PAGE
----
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The eBearing News
October 7, 2003



Federal-Mogul Reorganization
Hits Setbacks
copyright © 2003 eBearing Inc.

Once-powerful Federal-Mogul Corporation (USA), now struggling to emerge from protracted Chapter 11 bankruptcy proceedings, was handed two recent setbacks.

Rapidly mounting asbestos claims, numbering over 360,000, compounded by problems in its traditional auto parts operations, forced F-M to seek Chapter 11 bankruptcy protection in October 2001. The company and its creditors did not reach a reorganization agreement until January 2003. Implementation of that reorganization has been sliding, now possibly to be complete in mid-2004.

The bankruptcy court Judge overseeing Federal-Mogul's operations denied its request to exclusively negotiate a USD $350 million investment by Citigroup Venture Capital Equity Partners L.P. (CVC). CVC had requested a 90-day exclusivity, due diligence and negotiating window; Federal-Mogul also sought unusual approval to reimburse CVC for fees and expenses related to those negotiations.

Citigroup Venture Capital was founded in 1968 and manages more than $10 billion in assets.

Delaware bankruptcy court Judge Randall Newsome said in the public filings only that it was denied, "for the reasons stated in chambers on the sealed record."

Under the currently agreed reorganization plan, F-M's existing common stock shareholders would have their equity erased and the stock eliminated. Then, note holders and asbestos claimants would convert all of their claims into new common stock in the reorganized company. 49.9% of the newly-created equity would go to note holders and 50.1% would go into a trust organized to benefit the asbestos-related claimants.

In addition to 49.9% of the equity, the plan also involves at least one round of cash payments to creditors. The $1.6 billion of trade payables which the company had when it declared bankruptcy would be restructured into a combination of 6.5-year maturity Senior Secured Term Loans and 11-year maturity Junior Secured PIK Notes.

However, since that agreement was reached, F-M warned the court, "conditions in the automotive parts industry have deteriorated" and that modifications to the restructuring would now be needed to ensure the company's viability. Because the company's core businesses have continued to decline, there is less and less ability to live up to the requirements and debt load laid out in the reorganization plan.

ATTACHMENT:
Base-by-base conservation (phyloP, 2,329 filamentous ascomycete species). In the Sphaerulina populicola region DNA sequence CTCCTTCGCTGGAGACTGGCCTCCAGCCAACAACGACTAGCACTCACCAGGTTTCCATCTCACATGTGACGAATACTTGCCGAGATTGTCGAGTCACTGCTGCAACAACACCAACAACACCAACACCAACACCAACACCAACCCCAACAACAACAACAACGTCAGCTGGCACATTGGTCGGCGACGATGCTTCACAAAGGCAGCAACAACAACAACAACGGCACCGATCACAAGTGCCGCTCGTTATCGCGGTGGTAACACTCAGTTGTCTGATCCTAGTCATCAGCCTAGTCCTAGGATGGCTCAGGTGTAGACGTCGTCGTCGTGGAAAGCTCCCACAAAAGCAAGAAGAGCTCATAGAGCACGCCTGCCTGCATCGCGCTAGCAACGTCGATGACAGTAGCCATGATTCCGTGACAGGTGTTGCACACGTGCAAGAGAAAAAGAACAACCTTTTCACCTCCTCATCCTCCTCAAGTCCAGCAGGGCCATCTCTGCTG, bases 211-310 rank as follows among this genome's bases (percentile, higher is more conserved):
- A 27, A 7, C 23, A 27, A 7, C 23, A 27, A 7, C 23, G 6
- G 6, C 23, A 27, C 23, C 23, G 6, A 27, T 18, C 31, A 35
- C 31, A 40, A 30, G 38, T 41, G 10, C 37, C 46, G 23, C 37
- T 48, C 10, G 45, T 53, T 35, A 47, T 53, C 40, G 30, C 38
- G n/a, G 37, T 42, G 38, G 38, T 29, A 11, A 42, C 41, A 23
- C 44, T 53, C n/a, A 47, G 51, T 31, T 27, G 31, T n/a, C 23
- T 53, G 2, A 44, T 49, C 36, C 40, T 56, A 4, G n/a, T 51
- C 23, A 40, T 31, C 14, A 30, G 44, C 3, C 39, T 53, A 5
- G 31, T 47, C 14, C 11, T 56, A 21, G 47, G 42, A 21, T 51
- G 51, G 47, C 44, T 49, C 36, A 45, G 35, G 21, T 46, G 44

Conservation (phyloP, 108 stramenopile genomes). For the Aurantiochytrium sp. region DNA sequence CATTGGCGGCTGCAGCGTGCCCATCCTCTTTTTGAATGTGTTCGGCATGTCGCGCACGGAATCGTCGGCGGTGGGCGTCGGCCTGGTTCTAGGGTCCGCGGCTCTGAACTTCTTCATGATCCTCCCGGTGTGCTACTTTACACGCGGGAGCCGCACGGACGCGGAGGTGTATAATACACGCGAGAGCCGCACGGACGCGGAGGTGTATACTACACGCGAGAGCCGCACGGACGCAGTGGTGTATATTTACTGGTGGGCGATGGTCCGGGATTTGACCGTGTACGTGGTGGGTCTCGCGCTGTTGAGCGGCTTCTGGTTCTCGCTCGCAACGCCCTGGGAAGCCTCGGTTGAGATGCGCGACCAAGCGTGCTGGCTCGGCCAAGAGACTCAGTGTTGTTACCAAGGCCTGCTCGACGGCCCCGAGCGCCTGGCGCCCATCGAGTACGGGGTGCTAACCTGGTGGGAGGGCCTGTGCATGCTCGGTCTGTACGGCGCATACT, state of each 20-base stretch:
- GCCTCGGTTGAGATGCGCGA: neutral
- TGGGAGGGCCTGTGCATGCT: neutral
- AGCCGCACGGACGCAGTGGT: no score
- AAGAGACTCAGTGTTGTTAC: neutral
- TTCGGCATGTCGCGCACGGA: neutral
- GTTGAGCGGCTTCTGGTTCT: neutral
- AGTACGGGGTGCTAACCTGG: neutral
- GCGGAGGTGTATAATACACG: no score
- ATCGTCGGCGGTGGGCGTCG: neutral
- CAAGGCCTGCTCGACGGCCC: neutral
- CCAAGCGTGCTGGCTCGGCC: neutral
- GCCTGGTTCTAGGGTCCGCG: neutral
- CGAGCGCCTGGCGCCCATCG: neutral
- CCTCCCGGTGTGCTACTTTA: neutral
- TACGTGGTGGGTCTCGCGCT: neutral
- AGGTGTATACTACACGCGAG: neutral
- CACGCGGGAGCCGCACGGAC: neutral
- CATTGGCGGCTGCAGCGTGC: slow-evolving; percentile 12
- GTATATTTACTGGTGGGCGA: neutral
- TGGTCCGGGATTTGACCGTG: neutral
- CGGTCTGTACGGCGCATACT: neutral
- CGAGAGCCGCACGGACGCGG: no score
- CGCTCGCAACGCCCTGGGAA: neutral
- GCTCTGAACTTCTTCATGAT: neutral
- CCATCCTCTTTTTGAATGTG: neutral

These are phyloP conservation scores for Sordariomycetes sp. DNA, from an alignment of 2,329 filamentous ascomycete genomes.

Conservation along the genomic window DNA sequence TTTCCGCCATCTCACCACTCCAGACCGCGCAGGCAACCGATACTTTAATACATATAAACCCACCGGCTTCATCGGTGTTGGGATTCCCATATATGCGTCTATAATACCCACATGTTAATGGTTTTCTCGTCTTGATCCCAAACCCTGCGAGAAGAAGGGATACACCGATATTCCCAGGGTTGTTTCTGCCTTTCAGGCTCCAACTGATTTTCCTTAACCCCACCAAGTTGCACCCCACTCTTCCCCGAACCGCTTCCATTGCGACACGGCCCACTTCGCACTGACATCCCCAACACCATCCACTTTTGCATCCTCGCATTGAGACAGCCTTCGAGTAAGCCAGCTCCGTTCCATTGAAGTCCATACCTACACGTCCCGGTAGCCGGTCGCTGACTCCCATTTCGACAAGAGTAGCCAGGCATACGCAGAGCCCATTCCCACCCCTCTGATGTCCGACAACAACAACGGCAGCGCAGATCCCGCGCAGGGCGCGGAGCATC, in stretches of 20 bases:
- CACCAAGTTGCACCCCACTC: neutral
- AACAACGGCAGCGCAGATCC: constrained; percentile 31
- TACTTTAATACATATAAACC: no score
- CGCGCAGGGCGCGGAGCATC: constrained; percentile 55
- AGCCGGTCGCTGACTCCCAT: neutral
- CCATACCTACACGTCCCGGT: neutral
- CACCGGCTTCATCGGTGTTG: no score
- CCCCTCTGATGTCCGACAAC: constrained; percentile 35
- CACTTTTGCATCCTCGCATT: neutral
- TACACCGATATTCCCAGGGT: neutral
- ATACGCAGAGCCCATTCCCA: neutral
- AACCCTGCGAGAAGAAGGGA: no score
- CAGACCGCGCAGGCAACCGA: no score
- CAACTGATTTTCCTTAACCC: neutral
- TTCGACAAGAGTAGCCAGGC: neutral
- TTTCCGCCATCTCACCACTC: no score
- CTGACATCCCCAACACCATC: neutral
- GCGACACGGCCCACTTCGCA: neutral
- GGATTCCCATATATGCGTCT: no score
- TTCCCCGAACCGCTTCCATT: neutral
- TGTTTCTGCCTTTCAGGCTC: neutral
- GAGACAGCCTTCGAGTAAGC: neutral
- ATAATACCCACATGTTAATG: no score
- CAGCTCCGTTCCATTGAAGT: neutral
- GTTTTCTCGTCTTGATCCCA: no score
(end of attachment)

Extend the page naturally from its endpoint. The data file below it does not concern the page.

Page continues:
Under the proposed investment, Federal-Mogul would have issued CVC $350 million in preferred stock, convertible to 49% of post-bankruptcy equity. The remainder goes to asbestos claimants and unsecured creditors. The stake would give CVC the authority to elect a majority of Federal-Mogul's board of directors.

Federal-Mogul had hoped the CVC investment would allow it to emerge from bankruptcy with as much as $670 million less long-term debt than the $2.3 billion now anticipated.

A Federal-Mogul spokesman said after the decision, "We remain committed to emerging from Chapter 11, asbestos-free and with a strong balance sheet."



But F-M is now dealing with fallout from another lawsuit, this one filed by no less than all Big Three Detroit automakers.

The lawsuit was filed last week against Honeywell International Inc. and its Bendix brake parts division by Ford Motor Company, General Motors Corp., and DaimlerChrysler AG.

The Big Three aim to stop what they call a "fraudulent transfer" of Bendix assets from Honeywell to Federal-Mogul, a move they claim is designed solely to bury 47,000+ Bendix asbestos claims in Federal-Mogul's bankruptcy. If Federal-Mogul is allowed to acquire Bendix, the mountain of asbestos claims against Bendix would be channeled into the Federal-Mogul asbestos trust, freeing Honeywell and Federal-Mogul from liability once the F-M reorganization is complete.

Ford, General Motors and DaimlerChrysler are co-defendants in many of the asbestos claims filed against Bendix; the transaction would leave them as the only solvent targets for mounting claims.

The Big Three said in a statement, "Bankruptcy protection cannot be bought and sold. Federal-Mogul's and Honeywell's unprecedented attempt to do so would violate federal and state law, be unfair to thousands of asbestos claimants and inappropriately shift litigation costs to the automakers."



Honeywell has been in other legal trouble with Bendix. Last week, Honeywell was ordered by a court to reinstate health care benefits to Bendix retirees. Honeywell simply stopped paying health care for Bendix retirees in mid-2002, despite a contract guaranteeing those benefits for life.

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- by Bruce A. Carr
from individual research,
tips and commercial sources.
Bruce Carr edited this content.
Copyrighted material; unauthorized reproduction prohibited.


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